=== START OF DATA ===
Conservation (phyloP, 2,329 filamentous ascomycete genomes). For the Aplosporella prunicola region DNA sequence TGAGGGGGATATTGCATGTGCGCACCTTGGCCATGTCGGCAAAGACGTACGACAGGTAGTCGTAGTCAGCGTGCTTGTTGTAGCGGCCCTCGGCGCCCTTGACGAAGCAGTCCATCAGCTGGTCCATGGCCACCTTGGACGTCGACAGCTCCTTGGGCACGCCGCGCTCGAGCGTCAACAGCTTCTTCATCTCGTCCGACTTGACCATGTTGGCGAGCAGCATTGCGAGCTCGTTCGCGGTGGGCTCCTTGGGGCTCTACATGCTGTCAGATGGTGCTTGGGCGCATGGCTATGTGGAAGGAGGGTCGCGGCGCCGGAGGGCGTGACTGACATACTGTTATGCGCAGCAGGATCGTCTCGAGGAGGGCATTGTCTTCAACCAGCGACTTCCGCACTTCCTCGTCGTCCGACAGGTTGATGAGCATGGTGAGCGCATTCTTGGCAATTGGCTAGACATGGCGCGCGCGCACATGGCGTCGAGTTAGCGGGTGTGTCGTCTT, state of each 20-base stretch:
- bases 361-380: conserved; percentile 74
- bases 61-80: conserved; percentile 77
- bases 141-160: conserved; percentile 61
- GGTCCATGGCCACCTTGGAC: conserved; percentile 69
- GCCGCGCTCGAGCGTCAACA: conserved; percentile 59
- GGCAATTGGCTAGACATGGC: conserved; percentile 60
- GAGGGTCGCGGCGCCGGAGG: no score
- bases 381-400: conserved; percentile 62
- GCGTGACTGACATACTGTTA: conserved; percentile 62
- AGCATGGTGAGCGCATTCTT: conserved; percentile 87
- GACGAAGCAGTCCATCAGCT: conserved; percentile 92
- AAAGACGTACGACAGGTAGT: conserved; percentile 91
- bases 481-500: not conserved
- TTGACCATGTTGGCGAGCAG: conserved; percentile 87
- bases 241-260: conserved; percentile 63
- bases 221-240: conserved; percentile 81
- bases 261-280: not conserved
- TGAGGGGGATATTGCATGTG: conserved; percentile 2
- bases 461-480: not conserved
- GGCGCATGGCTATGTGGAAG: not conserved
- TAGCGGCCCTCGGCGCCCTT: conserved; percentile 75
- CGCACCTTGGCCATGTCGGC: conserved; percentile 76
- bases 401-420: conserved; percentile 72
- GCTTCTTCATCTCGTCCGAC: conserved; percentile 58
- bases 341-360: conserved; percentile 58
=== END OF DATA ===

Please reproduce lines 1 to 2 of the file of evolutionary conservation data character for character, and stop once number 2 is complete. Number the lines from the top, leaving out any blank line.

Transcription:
Conservation (phyloP, 2,329 filamentous ascomycete genomes). For the Aplosporella prunicola region DNA sequence TGAGGGGGATATTGCATGTGCGCACCTTGGCCATGTCGGCAAAGACGTACGACAGGTAGTCGTAGTCAGCGTGCTTGTTGTAGCGGCCCTCGGCGCCCTTGACGAAGCAGTCCATCAGCTGGTCCATGGCCACCTTGGACGTCGACAGCTCCTTGGGCACGCCGCGCTCGAGCGTCAACAGCTTCTTCATCTCGTCCGACTTGACCATGTTGGCGAGCAGCATTGCGAGCTCGTTCGCGGTGGGCTCCTTGGGGCTCTACATGCTGTCAGATGGTGCTTGGGCGCATGGCTATGTGGAAGGAGGGTCGCGGCGCCGGAGGGCGTGACTGACATACTGTTATGCGCAGCAGGATCGTCTCGAGGAGGGCATTGTCTTCAACCAGCGACTTCCGCACTTCCTCGTCGTCCGACAGGTTGATGAGCATGGTGAGCGCATTCTTGGCAATTGGCTAGACATGGCGCGCGCGCACATGGCGTCGAGTTAGCGGGTGTGTCGTCTT, state of each 20-base stretch:
- bases 361-380: conserved; percentile 74